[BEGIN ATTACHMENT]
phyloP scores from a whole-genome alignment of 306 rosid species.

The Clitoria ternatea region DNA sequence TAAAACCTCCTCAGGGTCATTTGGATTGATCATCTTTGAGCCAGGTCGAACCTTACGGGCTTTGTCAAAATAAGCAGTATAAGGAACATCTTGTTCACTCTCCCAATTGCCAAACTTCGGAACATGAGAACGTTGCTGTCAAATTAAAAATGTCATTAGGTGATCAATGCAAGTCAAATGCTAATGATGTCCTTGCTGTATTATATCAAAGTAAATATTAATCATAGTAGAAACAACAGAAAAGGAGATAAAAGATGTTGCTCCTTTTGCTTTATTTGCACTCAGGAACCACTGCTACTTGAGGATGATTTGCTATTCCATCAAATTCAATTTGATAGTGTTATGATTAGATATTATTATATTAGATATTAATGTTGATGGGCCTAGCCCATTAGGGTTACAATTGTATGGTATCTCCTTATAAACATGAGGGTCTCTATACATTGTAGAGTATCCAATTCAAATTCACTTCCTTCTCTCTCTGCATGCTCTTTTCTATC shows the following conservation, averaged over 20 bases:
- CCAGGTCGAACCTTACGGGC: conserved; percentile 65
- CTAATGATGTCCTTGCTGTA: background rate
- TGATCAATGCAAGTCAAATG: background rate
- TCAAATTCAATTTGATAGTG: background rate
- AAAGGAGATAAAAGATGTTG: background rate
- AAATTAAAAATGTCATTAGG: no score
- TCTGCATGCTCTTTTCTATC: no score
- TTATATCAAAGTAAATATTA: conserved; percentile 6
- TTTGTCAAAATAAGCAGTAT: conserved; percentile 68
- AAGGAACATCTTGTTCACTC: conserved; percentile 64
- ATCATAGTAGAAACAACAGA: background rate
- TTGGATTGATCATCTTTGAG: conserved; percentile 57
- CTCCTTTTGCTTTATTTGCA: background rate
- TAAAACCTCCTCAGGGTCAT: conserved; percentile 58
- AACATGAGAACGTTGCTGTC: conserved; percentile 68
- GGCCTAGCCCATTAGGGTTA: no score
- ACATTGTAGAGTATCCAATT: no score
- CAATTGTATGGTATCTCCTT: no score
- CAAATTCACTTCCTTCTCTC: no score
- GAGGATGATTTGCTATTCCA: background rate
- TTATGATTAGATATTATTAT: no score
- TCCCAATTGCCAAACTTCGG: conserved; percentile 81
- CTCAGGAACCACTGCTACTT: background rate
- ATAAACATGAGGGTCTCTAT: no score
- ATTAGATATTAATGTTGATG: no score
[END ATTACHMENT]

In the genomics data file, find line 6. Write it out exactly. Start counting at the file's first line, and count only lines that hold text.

- TCAAATTCAATTTGATAGTG: background rate